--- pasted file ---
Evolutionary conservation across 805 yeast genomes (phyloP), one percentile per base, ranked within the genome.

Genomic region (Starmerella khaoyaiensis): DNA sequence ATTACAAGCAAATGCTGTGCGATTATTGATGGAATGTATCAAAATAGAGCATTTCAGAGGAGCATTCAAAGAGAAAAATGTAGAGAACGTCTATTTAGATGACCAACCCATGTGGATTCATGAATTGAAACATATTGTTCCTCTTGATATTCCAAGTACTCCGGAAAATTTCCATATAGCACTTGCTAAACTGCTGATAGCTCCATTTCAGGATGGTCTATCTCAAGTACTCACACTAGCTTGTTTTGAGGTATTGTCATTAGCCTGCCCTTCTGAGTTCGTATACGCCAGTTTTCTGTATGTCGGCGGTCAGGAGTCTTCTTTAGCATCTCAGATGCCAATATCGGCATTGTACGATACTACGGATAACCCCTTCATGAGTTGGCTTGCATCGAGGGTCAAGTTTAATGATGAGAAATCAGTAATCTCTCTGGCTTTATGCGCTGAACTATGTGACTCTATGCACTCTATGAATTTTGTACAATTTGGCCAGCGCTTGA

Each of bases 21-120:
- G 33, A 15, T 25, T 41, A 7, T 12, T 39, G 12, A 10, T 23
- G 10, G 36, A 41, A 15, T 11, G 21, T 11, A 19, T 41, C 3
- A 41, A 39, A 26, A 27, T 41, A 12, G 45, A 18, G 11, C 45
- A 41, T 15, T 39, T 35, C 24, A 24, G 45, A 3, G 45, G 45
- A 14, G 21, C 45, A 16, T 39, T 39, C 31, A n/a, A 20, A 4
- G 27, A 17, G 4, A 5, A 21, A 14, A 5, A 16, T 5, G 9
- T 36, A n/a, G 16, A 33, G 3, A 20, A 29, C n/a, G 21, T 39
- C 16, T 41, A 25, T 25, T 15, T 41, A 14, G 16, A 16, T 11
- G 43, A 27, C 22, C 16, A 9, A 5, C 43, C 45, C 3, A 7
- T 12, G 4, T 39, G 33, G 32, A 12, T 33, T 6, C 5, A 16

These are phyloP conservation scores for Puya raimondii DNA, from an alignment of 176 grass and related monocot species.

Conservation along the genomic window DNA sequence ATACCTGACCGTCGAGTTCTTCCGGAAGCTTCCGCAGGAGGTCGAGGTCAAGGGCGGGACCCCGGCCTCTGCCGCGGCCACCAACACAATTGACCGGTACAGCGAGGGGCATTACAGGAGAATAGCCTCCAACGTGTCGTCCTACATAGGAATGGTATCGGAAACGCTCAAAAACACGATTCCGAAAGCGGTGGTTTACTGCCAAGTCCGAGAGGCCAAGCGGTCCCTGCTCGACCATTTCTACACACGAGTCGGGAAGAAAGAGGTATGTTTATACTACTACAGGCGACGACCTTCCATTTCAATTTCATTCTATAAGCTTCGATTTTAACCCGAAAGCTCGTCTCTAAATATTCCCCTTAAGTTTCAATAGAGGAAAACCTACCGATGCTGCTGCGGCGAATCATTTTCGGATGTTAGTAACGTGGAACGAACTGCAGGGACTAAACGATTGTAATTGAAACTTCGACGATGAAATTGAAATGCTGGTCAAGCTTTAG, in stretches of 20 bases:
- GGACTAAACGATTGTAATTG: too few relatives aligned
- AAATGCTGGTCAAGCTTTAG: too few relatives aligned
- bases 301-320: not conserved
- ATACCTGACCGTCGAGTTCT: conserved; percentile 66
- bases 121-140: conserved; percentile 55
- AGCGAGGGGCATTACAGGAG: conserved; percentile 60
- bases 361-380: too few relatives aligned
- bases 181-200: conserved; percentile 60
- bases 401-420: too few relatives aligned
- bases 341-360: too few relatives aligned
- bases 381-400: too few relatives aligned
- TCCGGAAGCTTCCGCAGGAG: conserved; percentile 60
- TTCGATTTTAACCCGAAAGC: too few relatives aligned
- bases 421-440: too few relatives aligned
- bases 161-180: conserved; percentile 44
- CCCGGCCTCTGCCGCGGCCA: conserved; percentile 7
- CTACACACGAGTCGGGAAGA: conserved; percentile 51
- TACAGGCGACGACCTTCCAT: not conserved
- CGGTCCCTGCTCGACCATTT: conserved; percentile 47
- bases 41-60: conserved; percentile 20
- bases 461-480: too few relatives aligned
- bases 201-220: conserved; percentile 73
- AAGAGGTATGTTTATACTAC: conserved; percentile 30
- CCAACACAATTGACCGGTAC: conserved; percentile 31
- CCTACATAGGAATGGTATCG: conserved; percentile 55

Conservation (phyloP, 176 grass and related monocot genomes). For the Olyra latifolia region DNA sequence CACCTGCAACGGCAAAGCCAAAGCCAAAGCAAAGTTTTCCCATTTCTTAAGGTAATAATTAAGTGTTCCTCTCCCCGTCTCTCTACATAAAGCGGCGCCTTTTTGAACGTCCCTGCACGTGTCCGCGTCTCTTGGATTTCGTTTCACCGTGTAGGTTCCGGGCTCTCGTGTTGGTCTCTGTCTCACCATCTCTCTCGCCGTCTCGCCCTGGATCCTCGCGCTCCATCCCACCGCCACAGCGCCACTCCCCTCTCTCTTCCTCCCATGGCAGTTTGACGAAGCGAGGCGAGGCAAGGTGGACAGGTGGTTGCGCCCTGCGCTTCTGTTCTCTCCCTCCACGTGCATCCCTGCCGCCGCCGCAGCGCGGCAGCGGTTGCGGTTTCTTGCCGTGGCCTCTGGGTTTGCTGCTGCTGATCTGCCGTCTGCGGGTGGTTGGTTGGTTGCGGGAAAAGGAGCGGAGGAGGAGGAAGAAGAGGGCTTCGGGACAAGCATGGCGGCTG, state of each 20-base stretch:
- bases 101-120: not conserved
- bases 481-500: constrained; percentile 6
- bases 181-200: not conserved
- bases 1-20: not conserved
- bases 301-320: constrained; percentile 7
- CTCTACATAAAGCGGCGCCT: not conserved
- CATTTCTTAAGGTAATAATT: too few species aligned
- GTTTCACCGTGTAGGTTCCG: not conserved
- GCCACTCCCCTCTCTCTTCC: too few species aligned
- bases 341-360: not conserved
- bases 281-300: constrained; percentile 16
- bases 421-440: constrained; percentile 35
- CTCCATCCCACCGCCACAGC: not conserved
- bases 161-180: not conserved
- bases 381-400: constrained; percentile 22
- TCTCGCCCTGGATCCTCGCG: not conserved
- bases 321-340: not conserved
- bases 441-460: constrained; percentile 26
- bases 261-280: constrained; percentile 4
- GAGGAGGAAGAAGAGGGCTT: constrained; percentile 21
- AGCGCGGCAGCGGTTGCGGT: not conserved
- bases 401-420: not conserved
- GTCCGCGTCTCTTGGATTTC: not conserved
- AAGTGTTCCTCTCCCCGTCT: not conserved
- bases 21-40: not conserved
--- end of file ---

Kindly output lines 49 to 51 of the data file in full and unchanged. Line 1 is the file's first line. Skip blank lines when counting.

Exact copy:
- GTTTCACCGTGTAGGTTCCG: not conserved
- GCCACTCCCCTCTCTCTTCC: too few species aligned
- bases 341-360: not conserved